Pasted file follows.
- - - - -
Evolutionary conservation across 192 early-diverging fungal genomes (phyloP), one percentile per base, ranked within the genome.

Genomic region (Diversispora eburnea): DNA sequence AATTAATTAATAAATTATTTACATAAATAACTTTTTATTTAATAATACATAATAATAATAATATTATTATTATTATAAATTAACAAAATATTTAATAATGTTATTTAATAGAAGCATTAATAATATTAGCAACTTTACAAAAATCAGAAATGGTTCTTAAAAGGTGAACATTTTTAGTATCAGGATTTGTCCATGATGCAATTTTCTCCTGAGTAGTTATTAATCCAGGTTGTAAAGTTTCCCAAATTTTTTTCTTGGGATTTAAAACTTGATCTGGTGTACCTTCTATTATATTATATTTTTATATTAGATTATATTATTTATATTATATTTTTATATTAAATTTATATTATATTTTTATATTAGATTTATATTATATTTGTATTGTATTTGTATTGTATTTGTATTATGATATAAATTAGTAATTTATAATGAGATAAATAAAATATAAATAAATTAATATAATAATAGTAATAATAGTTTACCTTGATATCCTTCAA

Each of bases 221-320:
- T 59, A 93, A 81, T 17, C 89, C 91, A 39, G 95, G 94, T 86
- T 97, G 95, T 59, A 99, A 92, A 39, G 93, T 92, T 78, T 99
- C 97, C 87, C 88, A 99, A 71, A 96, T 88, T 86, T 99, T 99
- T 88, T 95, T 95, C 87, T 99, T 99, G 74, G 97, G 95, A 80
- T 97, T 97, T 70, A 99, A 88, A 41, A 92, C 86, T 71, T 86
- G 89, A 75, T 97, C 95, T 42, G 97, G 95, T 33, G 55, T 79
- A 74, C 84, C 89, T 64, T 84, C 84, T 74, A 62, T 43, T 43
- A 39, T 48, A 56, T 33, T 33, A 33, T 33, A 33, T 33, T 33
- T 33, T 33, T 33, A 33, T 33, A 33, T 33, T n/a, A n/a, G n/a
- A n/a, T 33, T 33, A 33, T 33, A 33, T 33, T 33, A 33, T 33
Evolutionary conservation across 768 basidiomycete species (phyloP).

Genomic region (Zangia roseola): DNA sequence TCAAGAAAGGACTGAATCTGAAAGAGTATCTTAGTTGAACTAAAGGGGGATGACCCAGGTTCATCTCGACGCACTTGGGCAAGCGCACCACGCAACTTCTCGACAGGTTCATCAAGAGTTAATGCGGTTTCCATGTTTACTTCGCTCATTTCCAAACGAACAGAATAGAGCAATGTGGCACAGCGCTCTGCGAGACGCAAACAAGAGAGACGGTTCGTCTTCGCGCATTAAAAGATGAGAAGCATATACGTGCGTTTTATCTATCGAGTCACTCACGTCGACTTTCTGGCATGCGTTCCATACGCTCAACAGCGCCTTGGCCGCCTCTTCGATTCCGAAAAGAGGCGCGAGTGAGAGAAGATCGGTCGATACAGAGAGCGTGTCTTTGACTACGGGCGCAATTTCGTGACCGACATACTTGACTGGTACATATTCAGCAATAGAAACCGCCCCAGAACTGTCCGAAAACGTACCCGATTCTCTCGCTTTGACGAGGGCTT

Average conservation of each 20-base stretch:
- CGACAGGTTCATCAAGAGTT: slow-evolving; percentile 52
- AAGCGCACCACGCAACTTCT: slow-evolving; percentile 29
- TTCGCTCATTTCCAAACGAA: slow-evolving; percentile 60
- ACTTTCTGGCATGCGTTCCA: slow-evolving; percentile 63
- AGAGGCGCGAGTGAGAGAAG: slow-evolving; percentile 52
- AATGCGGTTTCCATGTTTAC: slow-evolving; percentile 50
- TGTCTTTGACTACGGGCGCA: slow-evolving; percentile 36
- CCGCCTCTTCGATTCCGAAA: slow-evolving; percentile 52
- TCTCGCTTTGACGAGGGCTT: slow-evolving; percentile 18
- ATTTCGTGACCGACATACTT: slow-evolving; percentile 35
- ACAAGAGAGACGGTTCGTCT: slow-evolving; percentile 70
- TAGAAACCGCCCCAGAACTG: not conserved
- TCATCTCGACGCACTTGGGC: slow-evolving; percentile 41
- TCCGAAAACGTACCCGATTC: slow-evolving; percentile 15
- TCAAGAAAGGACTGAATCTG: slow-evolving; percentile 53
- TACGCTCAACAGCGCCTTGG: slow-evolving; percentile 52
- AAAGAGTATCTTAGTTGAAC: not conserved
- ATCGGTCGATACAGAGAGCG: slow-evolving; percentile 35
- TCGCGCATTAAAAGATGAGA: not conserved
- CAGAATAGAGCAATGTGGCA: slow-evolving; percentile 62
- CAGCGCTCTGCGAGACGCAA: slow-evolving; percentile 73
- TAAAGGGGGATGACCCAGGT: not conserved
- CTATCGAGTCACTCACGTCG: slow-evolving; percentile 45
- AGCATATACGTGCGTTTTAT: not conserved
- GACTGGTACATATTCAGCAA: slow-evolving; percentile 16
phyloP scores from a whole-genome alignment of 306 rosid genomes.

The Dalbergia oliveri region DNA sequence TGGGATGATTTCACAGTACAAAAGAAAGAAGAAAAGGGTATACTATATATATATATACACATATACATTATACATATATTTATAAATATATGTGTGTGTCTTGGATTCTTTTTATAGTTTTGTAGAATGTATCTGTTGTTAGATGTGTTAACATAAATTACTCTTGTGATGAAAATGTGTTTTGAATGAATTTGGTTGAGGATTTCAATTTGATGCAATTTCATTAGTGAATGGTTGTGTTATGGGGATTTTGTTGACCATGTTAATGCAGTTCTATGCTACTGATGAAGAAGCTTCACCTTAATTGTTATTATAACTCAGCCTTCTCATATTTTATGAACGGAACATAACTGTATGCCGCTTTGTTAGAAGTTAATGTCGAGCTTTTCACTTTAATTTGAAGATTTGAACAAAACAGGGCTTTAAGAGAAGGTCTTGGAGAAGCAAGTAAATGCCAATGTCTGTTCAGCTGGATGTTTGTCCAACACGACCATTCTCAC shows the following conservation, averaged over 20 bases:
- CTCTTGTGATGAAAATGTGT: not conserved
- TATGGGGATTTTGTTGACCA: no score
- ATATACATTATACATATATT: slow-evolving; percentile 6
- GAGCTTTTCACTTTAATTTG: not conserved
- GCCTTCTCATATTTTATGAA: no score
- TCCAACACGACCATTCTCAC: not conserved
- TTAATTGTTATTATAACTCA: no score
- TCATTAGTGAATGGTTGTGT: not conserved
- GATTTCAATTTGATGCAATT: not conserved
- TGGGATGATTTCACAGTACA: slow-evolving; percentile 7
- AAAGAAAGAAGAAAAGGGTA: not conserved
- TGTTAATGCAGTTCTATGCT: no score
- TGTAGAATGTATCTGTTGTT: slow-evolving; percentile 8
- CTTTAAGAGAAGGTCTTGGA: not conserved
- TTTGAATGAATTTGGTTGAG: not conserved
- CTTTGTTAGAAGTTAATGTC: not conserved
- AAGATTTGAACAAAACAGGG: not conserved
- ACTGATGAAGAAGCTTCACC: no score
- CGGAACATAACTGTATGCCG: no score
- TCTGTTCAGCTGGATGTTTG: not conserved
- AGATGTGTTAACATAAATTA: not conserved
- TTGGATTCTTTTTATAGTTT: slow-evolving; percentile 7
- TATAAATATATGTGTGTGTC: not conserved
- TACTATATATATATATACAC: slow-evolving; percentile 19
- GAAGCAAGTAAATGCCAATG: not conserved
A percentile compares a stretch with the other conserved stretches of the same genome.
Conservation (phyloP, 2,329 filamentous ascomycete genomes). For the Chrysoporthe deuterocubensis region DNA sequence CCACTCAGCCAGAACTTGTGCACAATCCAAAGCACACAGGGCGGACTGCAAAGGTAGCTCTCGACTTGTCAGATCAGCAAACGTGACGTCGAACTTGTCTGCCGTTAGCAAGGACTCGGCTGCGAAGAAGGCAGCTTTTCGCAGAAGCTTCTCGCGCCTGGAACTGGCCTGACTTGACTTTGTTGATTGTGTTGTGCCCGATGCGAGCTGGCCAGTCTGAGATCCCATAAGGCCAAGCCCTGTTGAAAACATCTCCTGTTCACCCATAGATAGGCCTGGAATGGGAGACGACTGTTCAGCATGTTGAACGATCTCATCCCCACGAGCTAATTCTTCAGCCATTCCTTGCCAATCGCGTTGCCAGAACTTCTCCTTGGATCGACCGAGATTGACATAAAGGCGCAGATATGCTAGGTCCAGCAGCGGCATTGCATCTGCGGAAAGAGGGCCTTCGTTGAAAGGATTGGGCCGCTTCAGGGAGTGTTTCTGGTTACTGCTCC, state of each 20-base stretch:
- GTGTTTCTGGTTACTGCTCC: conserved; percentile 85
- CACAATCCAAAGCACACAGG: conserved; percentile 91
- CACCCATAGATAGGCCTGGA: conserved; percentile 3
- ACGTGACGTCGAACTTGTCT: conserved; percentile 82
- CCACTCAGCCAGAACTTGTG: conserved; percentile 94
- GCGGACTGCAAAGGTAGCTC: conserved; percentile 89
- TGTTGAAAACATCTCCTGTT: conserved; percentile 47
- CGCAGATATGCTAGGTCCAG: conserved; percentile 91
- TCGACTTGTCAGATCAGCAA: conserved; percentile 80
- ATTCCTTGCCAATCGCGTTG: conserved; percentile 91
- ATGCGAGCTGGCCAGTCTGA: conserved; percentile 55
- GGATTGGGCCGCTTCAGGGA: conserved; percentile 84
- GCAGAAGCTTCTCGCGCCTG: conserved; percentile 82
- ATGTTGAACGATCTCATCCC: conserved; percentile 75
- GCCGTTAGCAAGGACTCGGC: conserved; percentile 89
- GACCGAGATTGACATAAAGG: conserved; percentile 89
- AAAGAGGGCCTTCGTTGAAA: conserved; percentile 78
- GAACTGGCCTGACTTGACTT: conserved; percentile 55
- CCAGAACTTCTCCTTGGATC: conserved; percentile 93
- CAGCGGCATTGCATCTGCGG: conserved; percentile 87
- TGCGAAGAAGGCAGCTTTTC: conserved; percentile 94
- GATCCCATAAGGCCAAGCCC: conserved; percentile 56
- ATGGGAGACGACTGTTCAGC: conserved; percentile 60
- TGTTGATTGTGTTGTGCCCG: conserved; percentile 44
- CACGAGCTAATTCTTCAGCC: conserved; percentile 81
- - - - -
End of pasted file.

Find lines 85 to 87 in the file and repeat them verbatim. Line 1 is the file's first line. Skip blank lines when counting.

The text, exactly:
- GCCGTTAGCAAGGACTCGGC: conserved; percentile 89
- GACCGAGATTGACATAAAGG: conserved; percentile 89
- AAAGAGGGCCTTCGTTGAAA: conserved; percentile 78